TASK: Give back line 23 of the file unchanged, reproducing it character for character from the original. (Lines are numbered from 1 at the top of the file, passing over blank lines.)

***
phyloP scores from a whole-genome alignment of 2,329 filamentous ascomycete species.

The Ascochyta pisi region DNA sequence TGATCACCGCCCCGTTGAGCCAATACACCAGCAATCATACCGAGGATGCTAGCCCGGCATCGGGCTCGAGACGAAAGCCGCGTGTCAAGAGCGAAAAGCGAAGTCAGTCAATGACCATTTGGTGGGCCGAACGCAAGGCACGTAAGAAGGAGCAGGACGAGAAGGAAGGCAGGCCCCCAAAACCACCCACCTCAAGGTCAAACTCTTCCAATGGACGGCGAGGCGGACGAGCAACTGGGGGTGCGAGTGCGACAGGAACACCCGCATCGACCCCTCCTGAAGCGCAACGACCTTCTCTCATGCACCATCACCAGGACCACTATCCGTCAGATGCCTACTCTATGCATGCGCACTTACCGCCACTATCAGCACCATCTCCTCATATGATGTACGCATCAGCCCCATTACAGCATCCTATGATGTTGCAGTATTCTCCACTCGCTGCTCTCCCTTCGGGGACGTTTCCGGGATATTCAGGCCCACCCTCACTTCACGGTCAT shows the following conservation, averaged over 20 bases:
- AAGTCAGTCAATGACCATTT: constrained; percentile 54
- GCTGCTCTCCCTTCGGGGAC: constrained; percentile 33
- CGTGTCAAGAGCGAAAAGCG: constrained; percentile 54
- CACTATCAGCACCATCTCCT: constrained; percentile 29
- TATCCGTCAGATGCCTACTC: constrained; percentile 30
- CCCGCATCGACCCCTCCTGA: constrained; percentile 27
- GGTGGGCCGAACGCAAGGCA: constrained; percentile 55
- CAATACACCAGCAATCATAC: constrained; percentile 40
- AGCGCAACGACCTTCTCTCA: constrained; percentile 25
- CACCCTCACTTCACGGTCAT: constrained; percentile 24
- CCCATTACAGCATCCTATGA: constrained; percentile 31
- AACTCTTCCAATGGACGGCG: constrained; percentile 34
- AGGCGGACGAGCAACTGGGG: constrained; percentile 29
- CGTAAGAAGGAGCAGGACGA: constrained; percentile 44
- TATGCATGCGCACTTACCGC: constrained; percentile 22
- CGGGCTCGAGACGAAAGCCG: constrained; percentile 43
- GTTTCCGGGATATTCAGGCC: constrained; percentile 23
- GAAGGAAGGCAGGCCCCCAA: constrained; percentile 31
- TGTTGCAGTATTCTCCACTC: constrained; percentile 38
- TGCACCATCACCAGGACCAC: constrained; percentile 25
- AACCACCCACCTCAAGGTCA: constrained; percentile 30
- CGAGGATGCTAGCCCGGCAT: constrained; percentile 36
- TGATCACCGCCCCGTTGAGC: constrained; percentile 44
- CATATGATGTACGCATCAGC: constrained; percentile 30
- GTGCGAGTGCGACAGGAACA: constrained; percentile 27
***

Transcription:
- AACCACCCACCTCAAGGTCA: constrained; percentile 30